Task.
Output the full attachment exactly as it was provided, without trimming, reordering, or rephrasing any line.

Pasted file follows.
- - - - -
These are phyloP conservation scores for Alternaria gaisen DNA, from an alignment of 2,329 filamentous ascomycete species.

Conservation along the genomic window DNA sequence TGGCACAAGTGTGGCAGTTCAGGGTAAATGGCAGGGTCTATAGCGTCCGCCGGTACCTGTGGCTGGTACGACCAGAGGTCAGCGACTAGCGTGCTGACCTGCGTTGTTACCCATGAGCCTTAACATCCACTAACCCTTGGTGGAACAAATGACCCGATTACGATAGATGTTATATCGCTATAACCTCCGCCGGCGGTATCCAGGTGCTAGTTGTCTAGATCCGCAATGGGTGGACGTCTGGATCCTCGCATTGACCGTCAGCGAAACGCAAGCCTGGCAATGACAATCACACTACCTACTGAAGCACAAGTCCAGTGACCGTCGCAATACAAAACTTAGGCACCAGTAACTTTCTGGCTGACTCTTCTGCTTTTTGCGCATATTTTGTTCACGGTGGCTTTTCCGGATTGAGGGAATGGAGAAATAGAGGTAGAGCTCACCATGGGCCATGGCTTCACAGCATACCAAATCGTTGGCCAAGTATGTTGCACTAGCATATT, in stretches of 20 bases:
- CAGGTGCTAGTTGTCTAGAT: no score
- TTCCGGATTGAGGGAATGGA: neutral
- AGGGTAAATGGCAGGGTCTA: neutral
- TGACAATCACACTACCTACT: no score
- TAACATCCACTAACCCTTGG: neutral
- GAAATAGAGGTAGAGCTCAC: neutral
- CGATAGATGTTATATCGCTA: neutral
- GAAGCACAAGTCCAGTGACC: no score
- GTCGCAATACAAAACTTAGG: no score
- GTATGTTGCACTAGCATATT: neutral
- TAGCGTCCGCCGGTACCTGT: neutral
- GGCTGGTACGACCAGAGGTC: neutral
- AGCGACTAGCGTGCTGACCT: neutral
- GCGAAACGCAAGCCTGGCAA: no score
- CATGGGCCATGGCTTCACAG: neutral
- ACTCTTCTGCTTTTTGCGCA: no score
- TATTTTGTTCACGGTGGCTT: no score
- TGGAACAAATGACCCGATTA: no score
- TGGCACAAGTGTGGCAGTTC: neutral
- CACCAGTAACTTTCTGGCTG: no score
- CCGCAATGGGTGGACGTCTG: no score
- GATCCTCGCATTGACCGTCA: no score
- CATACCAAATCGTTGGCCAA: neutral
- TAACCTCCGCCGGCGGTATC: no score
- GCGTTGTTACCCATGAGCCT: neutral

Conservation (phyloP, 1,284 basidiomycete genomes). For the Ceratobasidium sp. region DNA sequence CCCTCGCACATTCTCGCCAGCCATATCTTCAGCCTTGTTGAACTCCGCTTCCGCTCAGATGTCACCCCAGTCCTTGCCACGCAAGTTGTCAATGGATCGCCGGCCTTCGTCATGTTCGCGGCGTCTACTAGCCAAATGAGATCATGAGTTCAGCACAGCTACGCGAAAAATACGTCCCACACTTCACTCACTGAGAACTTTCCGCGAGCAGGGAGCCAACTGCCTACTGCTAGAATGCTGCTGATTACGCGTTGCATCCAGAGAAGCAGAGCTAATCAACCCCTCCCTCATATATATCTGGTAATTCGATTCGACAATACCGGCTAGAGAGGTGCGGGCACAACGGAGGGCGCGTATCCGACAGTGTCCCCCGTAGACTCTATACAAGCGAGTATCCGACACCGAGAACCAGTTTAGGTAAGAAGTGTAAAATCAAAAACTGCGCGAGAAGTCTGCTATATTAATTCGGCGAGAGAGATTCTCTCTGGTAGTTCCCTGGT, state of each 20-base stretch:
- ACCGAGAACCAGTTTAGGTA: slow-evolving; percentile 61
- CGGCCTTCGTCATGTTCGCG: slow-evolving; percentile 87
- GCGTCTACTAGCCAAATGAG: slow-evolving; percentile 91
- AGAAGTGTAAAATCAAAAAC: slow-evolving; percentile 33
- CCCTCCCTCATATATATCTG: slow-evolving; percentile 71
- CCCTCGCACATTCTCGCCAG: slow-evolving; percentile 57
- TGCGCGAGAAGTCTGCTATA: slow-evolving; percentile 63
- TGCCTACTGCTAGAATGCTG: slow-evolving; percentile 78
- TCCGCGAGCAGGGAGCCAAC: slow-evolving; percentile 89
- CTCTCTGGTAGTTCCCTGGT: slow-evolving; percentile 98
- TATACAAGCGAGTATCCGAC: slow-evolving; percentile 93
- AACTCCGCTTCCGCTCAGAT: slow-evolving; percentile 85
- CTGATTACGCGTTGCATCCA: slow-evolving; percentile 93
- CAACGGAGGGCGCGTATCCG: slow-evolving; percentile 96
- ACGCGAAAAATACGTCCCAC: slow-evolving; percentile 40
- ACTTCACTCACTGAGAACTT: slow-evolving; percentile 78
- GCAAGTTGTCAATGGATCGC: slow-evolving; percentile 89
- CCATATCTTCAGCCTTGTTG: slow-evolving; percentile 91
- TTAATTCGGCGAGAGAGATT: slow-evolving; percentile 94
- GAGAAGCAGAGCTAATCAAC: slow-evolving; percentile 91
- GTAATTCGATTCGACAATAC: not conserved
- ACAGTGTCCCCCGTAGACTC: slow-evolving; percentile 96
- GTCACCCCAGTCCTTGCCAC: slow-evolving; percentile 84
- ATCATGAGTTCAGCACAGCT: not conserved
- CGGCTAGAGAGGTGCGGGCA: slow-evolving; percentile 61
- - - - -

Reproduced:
These are phyloP conservation scores for Alternaria gaisen DNA, from an alignment of 2,329 filamentous ascomycete species.

Conservation along the genomic window DNA sequence TGGCACAAGTGTGGCAGTTCAGGGTAAATGGCAGGGTCTATAGCGTCCGCCGGTACCTGTGGCTGGTACGACCAGAGGTCAGCGACTAGCGTGCTGACCTGCGTTGTTACCCATGAGCCTTAACATCCACTAACCCTTGGTGGAACAAATGACCCGATTACGATAGATGTTATATCGCTATAACCTCCGCCGGCGGTATCCAGGTGCTAGTTGTCTAGATCCGCAATGGGTGGACGTCTGGATCCTCGCATTGACCGTCAGCGAAACGCAAGCCTGGCAATGACAATCACACTACCTACTGAAGCACAAGTCCAGTGACCGTCGCAATACAAAACTTAGGCACCAGTAACTTTCTGGCTGACTCTTCTGCTTTTTGCGCATATTTTGTTCACGGTGGCTTTTCCGGATTGAGGGAATGGAGAAATAGAGGTAGAGCTCACCATGGGCCATGGCTTCACAGCATACCAAATCGTTGGCCAAGTATGTTGCACTAGCATATT, in stretches of 20 bases:
- CAGGTGCTAGTTGTCTAGAT: no score
- TTCCGGATTGAGGGAATGGA: neutral
- AGGGTAAATGGCAGGGTCTA: neutral
- TGACAATCACACTACCTACT: no score
- TAACATCCACTAACCCTTGG: neutral
- GAAATAGAGGTAGAGCTCAC: neutral
- CGATAGATGTTATATCGCTA: neutral
- GAAGCACAAGTCCAGTGACC: no score
- GTCGCAATACAAAACTTAGG: no score
- GTATGTTGCACTAGCATATT: neutral
- TAGCGTCCGCCGGTACCTGT: neutral
- GGCTGGTACGACCAGAGGTC: neutral
- AGCGACTAGCGTGCTGACCT: neutral
- GCGAAACGCAAGCCTGGCAA: no score
- CATGGGCCATGGCTTCACAG: neutral
- ACTCTTCTGCTTTTTGCGCA: no score
- TATTTTGTTCACGGTGGCTT: no score
- TGGAACAAATGACCCGATTA: no score
- TGGCACAAGTGTGGCAGTTC: neutral
- CACCAGTAACTTTCTGGCTG: no score
- CCGCAATGGGTGGACGTCTG: no score
- GATCCTCGCATTGACCGTCA: no score
- CATACCAAATCGTTGGCCAA: neutral
- TAACCTCCGCCGGCGGTATC: no score
- GCGTTGTTACCCATGAGCCT: neutral

Conservation (phyloP, 1,284 basidiomycete genomes). For the Ceratobasidium sp. region DNA sequence CCCTCGCACATTCTCGCCAGCCATATCTTCAGCCTTGTTGAACTCCGCTTCCGCTCAGATGTCACCCCAGTCCTTGCCACGCAAGTTGTCAATGGATCGCCGGCCTTCGTCATGTTCGCGGCGTCTACTAGCCAAATGAGATCATGAGTTCAGCACAGCTACGCGAAAAATACGTCCCACACTTCACTCACTGAGAACTTTCCGCGAGCAGGGAGCCAACTGCCTACTGCTAGAATGCTGCTGATTACGCGTTGCATCCAGAGAAGCAGAGCTAATCAACCCCTCCCTCATATATATCTGGTAATTCGATTCGACAATACCGGCTAGAGAGGTGCGGGCACAACGGAGGGCGCGTATCCGACAGTGTCCCCCGTAGACTCTATACAAGCGAGTATCCGACACCGAGAACCAGTTTAGGTAAGAAGTGTAAAATCAAAAACTGCGCGAGAAGTCTGCTATATTAATTCGGCGAGAGAGATTCTCTCTGGTAGTTCCCTGGT, state of each 20-base stretch:
- ACCGAGAACCAGTTTAGGTA: slow-evolving; percentile 61
- CGGCCTTCGTCATGTTCGCG: slow-evolving; percentile 87
- GCGTCTACTAGCCAAATGAG: slow-evolving; percentile 91
- AGAAGTGTAAAATCAAAAAC: slow-evolving; percentile 33
- CCCTCCCTCATATATATCTG: slow-evolving; percentile 71
- CCCTCGCACATTCTCGCCAG: slow-evolving; percentile 57
- TGCGCGAGAAGTCTGCTATA: slow-evolving; percentile 63
- TGCCTACTGCTAGAATGCTG: slow-evolving; percentile 78
- TCCGCGAGCAGGGAGCCAAC: slow-evolving; percentile 89
- CTCTCTGGTAGTTCCCTGGT: slow-evolving; percentile 98
- TATACAAGCGAGTATCCGAC: slow-evolving; percentile 93
- AACTCCGCTTCCGCTCAGAT: slow-evolving; percentile 85
- CTGATTACGCGTTGCATCCA: slow-evolving; percentile 93
- CAACGGAGGGCGCGTATCCG: slow-evolving; percentile 96
- ACGCGAAAAATACGTCCCAC: slow-evolving; percentile 40
- ACTTCACTCACTGAGAACTT: slow-evolving; percentile 78
- GCAAGTTGTCAATGGATCGC: slow-evolving; percentile 89
- CCATATCTTCAGCCTTGTTG: slow-evolving; percentile 91
- TTAATTCGGCGAGAGAGATT: slow-evolving; percentile 94
- GAGAAGCAGAGCTAATCAAC: slow-evolving; percentile 91
- GTAATTCGATTCGACAATAC: not conserved
- ACAGTGTCCCCCGTAGACTC: slow-evolving; percentile 96
- GTCACCCCAGTCCTTGCCAC: slow-evolving; percentile 84
- ATCATGAGTTCAGCACAGCT: not conserved
- CGGCTAGAGAGGTGCGGGCA: slow-evolving; percentile 61